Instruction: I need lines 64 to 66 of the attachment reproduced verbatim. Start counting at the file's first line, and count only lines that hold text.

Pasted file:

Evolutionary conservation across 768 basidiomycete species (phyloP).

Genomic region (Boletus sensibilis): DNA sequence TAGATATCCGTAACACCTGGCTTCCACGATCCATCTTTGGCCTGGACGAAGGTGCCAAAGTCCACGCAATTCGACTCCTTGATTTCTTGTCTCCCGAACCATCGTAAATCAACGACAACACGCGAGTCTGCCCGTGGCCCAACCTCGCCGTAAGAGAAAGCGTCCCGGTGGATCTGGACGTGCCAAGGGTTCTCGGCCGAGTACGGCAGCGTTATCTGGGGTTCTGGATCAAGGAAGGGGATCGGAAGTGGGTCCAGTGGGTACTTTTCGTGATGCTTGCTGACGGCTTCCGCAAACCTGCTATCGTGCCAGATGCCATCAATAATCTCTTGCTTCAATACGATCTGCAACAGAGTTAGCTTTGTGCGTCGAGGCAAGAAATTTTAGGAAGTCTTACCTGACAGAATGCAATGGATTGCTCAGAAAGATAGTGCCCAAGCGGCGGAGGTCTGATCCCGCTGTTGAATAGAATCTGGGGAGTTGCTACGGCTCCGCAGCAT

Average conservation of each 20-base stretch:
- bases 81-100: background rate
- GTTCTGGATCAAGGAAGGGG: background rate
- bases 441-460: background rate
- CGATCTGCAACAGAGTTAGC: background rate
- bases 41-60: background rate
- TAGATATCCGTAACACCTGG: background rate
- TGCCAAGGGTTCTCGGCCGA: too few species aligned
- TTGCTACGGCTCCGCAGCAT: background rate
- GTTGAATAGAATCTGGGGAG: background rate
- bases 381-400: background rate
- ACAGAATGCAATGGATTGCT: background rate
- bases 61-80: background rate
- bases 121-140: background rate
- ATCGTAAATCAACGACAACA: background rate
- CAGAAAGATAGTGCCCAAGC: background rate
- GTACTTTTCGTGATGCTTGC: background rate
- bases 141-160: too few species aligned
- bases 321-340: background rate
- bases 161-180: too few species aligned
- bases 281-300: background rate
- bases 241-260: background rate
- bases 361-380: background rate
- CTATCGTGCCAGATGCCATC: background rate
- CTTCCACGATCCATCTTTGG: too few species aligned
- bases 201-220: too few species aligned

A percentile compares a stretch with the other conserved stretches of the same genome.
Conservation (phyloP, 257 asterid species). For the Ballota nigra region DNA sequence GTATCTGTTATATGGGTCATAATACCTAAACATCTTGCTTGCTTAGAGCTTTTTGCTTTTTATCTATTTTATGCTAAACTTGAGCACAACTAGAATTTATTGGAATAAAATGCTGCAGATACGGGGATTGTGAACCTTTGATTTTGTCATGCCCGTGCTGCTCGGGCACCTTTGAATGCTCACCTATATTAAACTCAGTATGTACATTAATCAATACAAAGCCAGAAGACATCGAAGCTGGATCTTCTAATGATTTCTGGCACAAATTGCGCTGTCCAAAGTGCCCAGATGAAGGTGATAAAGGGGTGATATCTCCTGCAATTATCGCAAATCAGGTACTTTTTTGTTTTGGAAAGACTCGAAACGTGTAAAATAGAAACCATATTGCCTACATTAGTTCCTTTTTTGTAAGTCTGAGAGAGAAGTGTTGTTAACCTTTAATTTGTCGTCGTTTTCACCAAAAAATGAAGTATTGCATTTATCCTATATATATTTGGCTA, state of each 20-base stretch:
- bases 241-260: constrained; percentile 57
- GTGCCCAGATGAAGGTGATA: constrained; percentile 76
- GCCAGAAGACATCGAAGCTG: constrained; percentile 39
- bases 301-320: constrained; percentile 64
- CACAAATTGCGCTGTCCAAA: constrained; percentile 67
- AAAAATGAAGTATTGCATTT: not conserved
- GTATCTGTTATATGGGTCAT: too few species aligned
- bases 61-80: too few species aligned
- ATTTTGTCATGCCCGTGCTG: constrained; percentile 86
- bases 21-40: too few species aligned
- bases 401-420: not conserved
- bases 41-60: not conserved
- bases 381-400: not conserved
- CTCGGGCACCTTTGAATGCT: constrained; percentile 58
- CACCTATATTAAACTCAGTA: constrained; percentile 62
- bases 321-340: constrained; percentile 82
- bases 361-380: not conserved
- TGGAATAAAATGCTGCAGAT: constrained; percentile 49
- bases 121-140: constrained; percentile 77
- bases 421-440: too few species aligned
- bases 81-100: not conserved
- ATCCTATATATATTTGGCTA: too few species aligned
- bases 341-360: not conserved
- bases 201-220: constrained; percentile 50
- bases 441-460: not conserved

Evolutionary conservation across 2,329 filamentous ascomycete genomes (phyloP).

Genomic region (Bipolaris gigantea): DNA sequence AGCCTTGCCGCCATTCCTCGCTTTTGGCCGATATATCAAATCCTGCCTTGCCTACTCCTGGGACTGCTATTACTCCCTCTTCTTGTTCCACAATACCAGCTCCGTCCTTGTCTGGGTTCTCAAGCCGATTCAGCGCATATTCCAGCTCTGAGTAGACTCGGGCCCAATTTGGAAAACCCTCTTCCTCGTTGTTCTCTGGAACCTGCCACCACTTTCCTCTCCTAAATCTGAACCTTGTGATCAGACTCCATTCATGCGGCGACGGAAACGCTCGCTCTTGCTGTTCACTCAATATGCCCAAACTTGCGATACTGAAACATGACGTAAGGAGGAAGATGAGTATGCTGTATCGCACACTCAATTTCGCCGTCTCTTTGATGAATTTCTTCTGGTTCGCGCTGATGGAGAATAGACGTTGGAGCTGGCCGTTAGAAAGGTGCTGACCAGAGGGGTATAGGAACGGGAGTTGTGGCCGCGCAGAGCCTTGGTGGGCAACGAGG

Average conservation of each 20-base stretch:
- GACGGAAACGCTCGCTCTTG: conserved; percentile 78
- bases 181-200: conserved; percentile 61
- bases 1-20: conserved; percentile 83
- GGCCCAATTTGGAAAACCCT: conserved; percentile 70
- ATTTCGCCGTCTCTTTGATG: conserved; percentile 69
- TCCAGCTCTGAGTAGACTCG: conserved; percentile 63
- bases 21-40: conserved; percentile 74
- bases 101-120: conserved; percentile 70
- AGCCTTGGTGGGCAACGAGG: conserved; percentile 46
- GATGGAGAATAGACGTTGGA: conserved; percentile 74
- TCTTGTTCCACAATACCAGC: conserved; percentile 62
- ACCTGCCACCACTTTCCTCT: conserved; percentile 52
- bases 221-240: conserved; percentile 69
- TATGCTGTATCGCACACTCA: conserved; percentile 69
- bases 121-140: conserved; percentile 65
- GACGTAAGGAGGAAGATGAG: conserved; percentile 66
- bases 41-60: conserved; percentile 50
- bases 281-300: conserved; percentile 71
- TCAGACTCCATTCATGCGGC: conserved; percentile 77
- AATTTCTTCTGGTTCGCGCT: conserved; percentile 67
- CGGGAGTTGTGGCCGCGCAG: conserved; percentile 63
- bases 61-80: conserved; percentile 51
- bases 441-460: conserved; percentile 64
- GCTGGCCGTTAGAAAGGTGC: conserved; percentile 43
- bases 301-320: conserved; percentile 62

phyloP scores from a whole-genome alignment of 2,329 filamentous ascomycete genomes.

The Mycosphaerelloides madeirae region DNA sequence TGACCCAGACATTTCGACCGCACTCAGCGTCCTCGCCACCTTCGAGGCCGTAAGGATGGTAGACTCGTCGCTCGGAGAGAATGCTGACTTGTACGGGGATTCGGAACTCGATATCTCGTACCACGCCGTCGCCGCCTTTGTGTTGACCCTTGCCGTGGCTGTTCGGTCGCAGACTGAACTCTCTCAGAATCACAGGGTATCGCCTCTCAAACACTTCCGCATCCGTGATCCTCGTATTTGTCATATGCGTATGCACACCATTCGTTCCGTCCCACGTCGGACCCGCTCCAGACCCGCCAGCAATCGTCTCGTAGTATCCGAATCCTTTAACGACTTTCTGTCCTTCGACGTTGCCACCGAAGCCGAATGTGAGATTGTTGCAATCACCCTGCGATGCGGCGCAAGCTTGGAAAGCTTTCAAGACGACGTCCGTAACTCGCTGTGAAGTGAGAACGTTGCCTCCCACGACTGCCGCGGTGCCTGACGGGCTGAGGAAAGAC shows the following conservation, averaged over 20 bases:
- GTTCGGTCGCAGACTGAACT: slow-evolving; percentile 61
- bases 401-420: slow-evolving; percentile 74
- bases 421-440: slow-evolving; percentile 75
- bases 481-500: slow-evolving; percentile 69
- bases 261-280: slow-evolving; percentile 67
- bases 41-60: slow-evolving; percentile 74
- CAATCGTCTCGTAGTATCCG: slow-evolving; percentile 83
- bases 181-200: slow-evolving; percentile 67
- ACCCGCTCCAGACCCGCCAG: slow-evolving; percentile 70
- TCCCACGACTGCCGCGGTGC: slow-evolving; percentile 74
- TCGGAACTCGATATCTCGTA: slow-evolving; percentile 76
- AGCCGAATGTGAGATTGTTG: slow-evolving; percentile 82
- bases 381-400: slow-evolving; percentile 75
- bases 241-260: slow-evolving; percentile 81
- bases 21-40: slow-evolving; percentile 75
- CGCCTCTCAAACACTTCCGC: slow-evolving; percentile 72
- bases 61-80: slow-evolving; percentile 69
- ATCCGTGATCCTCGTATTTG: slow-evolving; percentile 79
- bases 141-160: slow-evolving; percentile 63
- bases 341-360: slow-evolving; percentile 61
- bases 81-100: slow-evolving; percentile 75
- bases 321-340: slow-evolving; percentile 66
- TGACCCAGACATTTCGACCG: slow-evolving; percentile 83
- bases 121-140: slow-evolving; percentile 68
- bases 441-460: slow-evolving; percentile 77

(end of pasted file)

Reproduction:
- TCCAGCTCTGAGTAGACTCG: conserved; percentile 63
- bases 21-40: conserved; percentile 74
- bases 101-120: conserved; percentile 70